My parents divorced when I was 12.
My dad left us right at the beginning of my sixth grade year. He decided that he didn’t love my mother anymore and he left.
I don’t remember the words my mother used to tell me or where we were when she gave me the news. I’m sure there were a lot of “this is not your fault’s” and “this is not about you, but about us’s” and “we both love you’s.”
The truth is that it didn’t matter what was said. The words that were used did not change the reality. My father did not want to live with us anymore. He did not want us to be a family. No other factors mattered to me at the time.
Fairly or unfairly, I laid the blame solidly at his feet.
I was hurt.
I was angry. So, so angry.
Every tear I overheard my mother shed when she thought I wasn’t listening, every missed phone call or visit, and there were a lot of them, only served to make it worse.
My mother would beg me to talk to him, to go see him, but I held tight to the anger. The anger carried me and allowed me to survive the aching loneliness of perceived abandonment.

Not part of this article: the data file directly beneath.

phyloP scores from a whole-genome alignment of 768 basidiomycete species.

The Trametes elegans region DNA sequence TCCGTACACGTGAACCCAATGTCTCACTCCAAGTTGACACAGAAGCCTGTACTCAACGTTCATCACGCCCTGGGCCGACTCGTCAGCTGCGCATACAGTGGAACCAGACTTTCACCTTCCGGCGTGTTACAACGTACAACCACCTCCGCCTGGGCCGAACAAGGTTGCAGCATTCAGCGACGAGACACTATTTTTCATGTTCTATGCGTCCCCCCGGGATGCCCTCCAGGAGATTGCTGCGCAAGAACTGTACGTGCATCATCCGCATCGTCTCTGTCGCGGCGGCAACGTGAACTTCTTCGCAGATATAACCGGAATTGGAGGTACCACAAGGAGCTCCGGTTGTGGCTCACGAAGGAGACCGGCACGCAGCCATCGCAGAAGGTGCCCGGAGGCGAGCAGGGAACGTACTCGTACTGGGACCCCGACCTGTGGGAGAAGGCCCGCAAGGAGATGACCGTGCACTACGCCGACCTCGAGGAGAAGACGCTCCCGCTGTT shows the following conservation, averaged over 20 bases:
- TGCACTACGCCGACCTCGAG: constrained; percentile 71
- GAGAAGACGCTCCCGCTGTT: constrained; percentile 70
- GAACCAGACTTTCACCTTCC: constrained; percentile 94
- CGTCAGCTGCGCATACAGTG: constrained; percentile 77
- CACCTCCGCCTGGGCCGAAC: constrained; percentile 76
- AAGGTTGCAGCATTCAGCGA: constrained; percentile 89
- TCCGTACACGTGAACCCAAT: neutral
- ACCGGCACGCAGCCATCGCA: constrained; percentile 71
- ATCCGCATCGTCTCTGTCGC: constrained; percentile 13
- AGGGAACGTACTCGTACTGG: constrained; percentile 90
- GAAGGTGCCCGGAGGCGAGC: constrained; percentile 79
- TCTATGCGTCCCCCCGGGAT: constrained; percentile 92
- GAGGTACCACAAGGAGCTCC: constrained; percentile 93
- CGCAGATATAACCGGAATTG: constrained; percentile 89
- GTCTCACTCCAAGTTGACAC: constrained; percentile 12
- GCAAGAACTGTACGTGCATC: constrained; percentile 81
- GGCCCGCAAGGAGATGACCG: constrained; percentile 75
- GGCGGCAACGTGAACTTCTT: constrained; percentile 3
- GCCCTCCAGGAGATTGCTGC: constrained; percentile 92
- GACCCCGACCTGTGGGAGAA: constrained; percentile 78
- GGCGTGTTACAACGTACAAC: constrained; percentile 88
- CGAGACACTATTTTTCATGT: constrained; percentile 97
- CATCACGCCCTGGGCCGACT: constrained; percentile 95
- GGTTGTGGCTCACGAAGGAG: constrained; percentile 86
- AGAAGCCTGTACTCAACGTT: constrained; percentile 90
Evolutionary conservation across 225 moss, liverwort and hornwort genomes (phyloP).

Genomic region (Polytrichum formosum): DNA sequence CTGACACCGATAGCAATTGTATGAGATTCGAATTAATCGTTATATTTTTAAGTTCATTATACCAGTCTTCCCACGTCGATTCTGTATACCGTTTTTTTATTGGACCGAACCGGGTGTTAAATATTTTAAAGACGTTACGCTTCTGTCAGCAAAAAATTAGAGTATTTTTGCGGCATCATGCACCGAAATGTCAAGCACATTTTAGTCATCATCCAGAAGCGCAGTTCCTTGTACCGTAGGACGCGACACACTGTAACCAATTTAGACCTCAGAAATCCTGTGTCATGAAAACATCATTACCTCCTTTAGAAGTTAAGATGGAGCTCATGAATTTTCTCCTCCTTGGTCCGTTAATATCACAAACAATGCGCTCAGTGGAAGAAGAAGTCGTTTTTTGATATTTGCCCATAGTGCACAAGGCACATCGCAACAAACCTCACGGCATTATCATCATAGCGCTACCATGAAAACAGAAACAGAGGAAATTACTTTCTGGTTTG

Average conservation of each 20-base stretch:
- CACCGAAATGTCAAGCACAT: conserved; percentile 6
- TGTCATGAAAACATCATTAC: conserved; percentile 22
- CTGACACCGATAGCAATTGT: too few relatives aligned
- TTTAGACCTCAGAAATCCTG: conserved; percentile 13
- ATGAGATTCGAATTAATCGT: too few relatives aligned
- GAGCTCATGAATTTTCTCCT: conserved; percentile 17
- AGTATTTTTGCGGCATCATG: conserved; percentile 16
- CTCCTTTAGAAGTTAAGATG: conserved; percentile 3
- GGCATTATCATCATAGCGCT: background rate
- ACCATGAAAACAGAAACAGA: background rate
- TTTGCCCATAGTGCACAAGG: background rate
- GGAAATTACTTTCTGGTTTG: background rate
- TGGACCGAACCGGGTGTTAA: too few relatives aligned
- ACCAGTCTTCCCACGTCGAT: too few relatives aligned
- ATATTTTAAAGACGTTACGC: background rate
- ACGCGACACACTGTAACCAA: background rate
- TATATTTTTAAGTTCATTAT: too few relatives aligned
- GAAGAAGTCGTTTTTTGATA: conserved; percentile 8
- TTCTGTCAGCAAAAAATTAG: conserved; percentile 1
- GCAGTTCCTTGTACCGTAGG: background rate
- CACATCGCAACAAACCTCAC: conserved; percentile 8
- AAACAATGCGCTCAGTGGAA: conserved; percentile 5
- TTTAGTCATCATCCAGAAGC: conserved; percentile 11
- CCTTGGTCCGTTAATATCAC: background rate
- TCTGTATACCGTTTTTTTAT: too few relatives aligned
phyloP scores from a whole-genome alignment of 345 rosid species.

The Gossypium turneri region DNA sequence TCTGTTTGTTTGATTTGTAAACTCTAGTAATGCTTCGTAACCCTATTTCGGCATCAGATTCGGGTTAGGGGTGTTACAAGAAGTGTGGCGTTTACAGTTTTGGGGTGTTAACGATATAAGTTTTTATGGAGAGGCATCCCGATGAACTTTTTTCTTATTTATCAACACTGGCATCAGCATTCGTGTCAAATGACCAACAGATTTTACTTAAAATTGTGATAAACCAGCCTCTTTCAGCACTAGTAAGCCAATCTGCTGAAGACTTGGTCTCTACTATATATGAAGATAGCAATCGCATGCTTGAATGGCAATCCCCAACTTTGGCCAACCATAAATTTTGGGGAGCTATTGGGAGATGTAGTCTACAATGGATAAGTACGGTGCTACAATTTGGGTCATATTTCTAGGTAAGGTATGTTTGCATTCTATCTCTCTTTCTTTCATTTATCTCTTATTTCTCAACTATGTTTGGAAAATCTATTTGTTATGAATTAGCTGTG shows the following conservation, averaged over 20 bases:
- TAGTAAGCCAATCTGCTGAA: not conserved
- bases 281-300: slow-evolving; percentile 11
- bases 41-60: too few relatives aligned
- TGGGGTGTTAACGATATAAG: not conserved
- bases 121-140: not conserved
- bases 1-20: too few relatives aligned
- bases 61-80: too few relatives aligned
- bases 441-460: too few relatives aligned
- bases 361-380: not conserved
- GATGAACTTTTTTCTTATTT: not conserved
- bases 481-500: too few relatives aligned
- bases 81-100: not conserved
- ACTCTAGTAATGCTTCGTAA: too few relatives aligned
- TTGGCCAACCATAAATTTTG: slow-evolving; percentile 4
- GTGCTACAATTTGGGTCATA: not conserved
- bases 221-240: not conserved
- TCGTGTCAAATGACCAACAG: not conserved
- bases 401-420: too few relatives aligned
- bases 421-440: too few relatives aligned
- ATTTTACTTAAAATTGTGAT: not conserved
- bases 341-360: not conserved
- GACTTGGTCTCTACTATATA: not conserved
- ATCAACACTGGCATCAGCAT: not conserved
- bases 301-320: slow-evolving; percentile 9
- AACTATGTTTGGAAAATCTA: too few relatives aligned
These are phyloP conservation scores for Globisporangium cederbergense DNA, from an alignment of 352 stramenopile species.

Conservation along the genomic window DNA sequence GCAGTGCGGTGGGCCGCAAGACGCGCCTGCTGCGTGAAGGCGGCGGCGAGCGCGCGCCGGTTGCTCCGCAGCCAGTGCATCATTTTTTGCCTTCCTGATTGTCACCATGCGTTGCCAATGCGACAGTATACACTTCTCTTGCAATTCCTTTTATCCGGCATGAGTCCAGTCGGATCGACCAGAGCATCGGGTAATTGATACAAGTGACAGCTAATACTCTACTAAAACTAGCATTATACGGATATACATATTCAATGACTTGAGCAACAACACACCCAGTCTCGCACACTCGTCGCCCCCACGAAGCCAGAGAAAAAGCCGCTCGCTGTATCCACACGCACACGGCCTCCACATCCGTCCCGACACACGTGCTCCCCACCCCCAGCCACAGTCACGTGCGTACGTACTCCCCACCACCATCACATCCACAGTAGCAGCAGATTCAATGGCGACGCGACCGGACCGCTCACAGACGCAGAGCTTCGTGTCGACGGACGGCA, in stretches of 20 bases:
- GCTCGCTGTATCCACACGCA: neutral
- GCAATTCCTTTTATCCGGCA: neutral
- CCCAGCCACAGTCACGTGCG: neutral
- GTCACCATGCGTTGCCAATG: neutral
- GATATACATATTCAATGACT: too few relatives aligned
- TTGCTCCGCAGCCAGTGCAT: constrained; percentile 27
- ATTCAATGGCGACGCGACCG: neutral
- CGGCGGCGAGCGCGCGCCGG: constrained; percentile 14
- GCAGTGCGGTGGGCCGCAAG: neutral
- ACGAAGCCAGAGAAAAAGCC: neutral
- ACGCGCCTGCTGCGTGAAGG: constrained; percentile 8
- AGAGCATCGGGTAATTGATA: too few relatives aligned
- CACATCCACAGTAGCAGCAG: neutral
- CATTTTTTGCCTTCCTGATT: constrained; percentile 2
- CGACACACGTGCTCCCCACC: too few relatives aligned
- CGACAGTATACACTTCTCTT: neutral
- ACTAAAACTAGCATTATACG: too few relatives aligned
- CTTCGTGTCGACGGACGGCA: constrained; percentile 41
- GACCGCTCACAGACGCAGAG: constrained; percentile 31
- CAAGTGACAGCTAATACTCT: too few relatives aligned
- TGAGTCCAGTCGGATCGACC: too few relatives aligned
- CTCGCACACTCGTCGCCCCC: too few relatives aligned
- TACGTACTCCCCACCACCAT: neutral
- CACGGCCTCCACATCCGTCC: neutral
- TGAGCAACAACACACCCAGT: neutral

Anger and hurt eventually breed bitterness. My heart grew a lot of bitterness.
That bitterness grew and twisted and molded me.
And it shaped the relationship with my dad for years.
The previous post in this series is The Moment I Grew Up.
The next post is The Wedding.
Note: This a series I’m writing about my relationship with my Dad. Some of it will not be pretty, but it is time for me to set these memories free. Mistakes were made by everyone, including me, so please read with a soft heart and forgiveness so that I may forgive myself. Some people will probably think that I should not write this, but I offer up two quotes from Anne Lamott for the reason why I should.
If people wanted you to write warmly about them they should have behaved better.
Forgiveness is giving up all hope of having had a better past.
I will be linking these posts up with Heather of the Extraordinary Ordinary for Just Write because that is the only way I will be able to get them out… to just write.